• Around 1 in 4 (24%) of those who reported difficulty paying their energy bills experienced moderate to severe depressive symptoms, which is nearly three times higher than those who found it easy to pay their energy bills (9%).


  • Around 1 in 4 (27%) adults who reported difficulty in affording their rent or mortgage payments had moderate to severe depressive symptoms; this is around two times higher compared with those who reported that it was easy (15%)


  • Nearly a third (32%) of those experiencing moderate to severe depressive symptoms reported that they had to borrow more money or use more credit than usual in the last month compared with a year ago; this is higher compared with around 1 in 6 (18%) of those with no or mild depressive symptoms.


Mental health issues are consistently more pronounced among women, young adults and those with preschool-aged children at home, with one in three women experiencing severe mental health concerns. Globally, two-thirds of women report extreme stress levels, highlighting an urgent need for intervention.


Mental health concerns are also increasingly affecting children. A 2023 survey of children and young people’s mental health found that 20% of children aged 8 to 16 had a probable mental disorder in 2023, up from 12% in 2017. Among those aged 17 to 19, 10% had a probable mental disorder in 2017, rising to 23% in 2023.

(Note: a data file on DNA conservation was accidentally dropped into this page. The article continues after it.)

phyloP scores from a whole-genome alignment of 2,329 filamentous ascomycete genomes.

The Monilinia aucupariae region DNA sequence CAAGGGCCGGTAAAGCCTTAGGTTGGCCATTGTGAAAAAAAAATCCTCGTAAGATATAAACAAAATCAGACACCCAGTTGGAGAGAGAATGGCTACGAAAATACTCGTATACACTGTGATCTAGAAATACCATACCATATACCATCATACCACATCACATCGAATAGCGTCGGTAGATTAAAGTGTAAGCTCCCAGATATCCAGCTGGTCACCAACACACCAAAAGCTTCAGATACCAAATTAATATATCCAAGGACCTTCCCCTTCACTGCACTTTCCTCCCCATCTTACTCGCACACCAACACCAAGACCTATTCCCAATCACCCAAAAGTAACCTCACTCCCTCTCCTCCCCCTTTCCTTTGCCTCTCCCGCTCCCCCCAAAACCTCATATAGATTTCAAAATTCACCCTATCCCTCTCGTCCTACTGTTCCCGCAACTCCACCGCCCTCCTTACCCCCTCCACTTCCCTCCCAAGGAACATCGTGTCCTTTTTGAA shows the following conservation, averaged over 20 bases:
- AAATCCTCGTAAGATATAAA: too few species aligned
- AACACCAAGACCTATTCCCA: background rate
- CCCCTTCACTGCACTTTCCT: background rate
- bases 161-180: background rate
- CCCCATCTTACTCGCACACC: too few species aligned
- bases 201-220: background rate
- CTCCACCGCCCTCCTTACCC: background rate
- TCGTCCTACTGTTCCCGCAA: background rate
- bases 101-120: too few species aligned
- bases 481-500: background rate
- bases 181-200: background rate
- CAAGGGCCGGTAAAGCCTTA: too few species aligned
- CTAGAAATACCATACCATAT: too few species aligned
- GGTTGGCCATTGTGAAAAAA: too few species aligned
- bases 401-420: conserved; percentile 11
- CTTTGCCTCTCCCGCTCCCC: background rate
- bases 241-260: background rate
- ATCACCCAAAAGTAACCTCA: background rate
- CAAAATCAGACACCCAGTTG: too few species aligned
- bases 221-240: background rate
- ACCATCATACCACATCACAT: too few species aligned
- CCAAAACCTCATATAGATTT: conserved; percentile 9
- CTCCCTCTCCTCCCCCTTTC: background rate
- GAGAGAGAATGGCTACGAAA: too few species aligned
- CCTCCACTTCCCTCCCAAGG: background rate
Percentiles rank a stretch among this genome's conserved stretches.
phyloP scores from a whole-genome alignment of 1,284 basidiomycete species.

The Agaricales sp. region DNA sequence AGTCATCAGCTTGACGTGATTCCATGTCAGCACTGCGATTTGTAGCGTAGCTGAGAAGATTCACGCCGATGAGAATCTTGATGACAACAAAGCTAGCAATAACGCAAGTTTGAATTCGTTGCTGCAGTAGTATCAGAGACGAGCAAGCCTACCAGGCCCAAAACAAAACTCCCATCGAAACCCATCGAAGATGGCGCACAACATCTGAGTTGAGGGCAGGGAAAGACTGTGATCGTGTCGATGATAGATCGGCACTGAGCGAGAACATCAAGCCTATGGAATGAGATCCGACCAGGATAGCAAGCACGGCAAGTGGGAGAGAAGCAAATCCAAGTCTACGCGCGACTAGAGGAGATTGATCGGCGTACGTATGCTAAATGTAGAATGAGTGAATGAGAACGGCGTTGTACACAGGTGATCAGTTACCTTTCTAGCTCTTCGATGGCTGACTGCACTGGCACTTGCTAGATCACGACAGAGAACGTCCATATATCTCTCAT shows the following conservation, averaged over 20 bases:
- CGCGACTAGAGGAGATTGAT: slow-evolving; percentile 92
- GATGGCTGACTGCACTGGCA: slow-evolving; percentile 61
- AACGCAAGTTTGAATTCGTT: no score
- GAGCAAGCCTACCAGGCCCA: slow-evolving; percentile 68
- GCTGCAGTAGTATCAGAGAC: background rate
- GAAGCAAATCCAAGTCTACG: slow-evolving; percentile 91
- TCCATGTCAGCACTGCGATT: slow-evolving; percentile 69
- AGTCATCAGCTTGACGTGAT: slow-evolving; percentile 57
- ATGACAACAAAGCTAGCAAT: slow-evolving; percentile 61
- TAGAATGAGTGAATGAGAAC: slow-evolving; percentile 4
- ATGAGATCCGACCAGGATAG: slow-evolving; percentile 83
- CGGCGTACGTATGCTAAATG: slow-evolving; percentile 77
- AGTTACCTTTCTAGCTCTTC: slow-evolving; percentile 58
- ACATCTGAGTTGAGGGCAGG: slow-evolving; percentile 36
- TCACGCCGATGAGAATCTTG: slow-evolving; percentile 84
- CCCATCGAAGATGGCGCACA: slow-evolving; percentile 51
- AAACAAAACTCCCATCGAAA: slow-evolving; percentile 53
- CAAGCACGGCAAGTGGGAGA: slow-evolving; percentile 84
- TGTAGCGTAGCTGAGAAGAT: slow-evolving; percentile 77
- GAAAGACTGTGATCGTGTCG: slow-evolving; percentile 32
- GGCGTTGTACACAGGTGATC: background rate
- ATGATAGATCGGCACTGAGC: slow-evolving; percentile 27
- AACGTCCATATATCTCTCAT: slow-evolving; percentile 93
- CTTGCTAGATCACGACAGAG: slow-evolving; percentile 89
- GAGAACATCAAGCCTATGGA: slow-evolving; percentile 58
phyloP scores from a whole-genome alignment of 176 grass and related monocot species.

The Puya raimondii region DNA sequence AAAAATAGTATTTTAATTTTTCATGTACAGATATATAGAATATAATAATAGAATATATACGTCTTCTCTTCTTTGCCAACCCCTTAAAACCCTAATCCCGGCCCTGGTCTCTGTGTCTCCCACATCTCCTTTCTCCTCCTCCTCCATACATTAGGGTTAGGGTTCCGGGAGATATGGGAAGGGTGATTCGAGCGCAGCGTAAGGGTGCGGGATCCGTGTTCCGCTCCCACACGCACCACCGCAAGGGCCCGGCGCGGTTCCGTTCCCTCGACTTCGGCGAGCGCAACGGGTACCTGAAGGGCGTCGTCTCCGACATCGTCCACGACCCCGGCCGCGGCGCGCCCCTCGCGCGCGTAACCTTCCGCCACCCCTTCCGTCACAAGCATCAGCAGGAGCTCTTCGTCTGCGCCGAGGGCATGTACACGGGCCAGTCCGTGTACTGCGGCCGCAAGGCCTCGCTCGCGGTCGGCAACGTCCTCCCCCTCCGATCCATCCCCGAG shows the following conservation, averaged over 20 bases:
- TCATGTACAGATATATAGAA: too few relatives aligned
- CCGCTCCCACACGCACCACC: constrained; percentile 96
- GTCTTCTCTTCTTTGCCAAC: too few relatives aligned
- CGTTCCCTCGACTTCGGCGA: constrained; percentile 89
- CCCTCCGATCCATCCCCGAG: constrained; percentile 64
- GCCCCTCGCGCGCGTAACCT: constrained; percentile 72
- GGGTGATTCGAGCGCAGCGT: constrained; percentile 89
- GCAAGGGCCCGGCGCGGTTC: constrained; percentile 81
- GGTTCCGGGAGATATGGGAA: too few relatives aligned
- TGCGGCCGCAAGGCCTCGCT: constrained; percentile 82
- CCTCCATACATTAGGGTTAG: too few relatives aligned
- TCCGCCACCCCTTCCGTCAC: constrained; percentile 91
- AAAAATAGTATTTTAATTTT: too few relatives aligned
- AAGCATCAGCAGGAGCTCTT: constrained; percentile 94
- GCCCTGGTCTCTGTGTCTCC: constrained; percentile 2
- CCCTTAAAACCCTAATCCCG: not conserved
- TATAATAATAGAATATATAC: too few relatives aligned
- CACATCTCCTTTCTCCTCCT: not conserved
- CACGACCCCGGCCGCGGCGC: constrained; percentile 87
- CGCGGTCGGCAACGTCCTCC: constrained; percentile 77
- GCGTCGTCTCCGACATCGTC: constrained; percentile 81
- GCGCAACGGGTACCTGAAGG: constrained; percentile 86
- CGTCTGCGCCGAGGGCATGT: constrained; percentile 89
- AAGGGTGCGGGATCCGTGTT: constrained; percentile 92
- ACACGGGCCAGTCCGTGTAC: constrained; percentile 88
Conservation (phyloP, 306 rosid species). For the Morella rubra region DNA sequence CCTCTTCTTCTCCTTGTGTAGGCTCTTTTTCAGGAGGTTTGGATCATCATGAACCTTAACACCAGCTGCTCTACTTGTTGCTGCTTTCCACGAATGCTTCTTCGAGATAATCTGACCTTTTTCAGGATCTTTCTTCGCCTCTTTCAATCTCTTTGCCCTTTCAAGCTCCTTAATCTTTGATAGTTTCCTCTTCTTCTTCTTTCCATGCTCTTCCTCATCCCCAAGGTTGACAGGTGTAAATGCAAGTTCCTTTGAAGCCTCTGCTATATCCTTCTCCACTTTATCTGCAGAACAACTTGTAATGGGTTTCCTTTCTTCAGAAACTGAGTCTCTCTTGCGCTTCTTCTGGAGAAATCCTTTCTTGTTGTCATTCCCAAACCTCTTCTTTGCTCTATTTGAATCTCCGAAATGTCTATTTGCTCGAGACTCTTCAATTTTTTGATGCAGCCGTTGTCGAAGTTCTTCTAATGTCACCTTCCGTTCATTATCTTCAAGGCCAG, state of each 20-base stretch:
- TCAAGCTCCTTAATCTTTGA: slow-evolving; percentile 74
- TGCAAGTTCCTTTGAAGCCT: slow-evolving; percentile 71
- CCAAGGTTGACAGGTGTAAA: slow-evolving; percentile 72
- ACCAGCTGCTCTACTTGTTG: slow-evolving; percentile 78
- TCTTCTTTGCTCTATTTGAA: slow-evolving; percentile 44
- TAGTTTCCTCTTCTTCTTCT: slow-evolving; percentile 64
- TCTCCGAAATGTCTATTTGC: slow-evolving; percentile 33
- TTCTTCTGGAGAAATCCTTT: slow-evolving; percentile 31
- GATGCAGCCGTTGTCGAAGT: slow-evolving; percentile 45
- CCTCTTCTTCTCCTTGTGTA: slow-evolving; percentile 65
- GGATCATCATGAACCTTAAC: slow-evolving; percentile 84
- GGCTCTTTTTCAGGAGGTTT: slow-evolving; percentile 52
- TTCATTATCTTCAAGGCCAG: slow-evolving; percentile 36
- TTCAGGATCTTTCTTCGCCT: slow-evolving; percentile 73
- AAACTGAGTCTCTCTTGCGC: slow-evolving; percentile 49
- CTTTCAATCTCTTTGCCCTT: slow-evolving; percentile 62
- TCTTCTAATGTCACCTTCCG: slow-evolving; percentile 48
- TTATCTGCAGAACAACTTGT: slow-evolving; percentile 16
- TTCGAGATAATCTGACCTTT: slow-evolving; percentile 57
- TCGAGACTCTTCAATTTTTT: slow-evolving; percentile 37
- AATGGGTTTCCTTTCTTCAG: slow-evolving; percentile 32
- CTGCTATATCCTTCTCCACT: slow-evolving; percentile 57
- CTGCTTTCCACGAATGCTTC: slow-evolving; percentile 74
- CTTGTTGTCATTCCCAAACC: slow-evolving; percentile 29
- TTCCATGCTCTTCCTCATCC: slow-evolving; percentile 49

The Corporate Disconnect

Despite clear evidence of growing mental health issues, there is a notable disconnect in workplace priorities. Employees often rank improving wellbeing as a top priority, yet management frequently places it near the bottom of their agenda. Only 15% consider employee wellbeing a priority. HR managers are a little more on the ball, but only 20% believe it’s a priority.

If companies want to continue getting the most out of their employees while preventing burnout on a large scale, these attitudes need to change.

Changing Corporate Attitudes